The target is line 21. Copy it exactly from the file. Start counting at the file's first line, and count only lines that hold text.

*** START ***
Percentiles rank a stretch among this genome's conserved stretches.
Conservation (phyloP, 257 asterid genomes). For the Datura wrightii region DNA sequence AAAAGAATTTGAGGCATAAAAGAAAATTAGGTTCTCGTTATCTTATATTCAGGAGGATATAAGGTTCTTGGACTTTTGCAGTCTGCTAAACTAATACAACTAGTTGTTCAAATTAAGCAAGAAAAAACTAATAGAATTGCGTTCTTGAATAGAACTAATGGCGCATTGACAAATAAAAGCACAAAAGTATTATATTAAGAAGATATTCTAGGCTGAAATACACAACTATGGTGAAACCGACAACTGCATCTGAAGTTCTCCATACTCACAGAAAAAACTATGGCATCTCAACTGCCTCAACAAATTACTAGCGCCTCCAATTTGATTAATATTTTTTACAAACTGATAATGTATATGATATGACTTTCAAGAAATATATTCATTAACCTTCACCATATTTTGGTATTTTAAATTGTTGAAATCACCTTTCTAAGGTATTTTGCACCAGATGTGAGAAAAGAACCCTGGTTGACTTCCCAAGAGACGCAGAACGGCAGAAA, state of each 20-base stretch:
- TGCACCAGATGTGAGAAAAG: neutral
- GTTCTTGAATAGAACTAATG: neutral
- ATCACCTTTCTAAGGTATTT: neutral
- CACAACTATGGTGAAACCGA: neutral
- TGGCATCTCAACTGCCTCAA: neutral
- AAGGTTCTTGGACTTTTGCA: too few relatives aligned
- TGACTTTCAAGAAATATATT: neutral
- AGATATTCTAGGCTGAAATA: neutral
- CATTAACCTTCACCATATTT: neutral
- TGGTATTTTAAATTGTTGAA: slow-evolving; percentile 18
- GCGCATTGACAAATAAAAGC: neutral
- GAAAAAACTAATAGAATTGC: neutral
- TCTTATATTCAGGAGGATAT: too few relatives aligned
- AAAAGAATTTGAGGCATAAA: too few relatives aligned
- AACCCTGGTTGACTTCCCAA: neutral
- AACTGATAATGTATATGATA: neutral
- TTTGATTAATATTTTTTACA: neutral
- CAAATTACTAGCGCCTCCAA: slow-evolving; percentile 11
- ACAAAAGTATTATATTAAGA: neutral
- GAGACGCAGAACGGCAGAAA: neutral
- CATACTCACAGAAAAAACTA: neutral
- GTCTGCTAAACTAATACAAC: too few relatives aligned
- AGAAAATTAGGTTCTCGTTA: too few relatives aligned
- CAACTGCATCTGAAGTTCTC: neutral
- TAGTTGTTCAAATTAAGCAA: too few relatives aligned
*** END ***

- ACAAAAGTATTATATTAAGA: neutral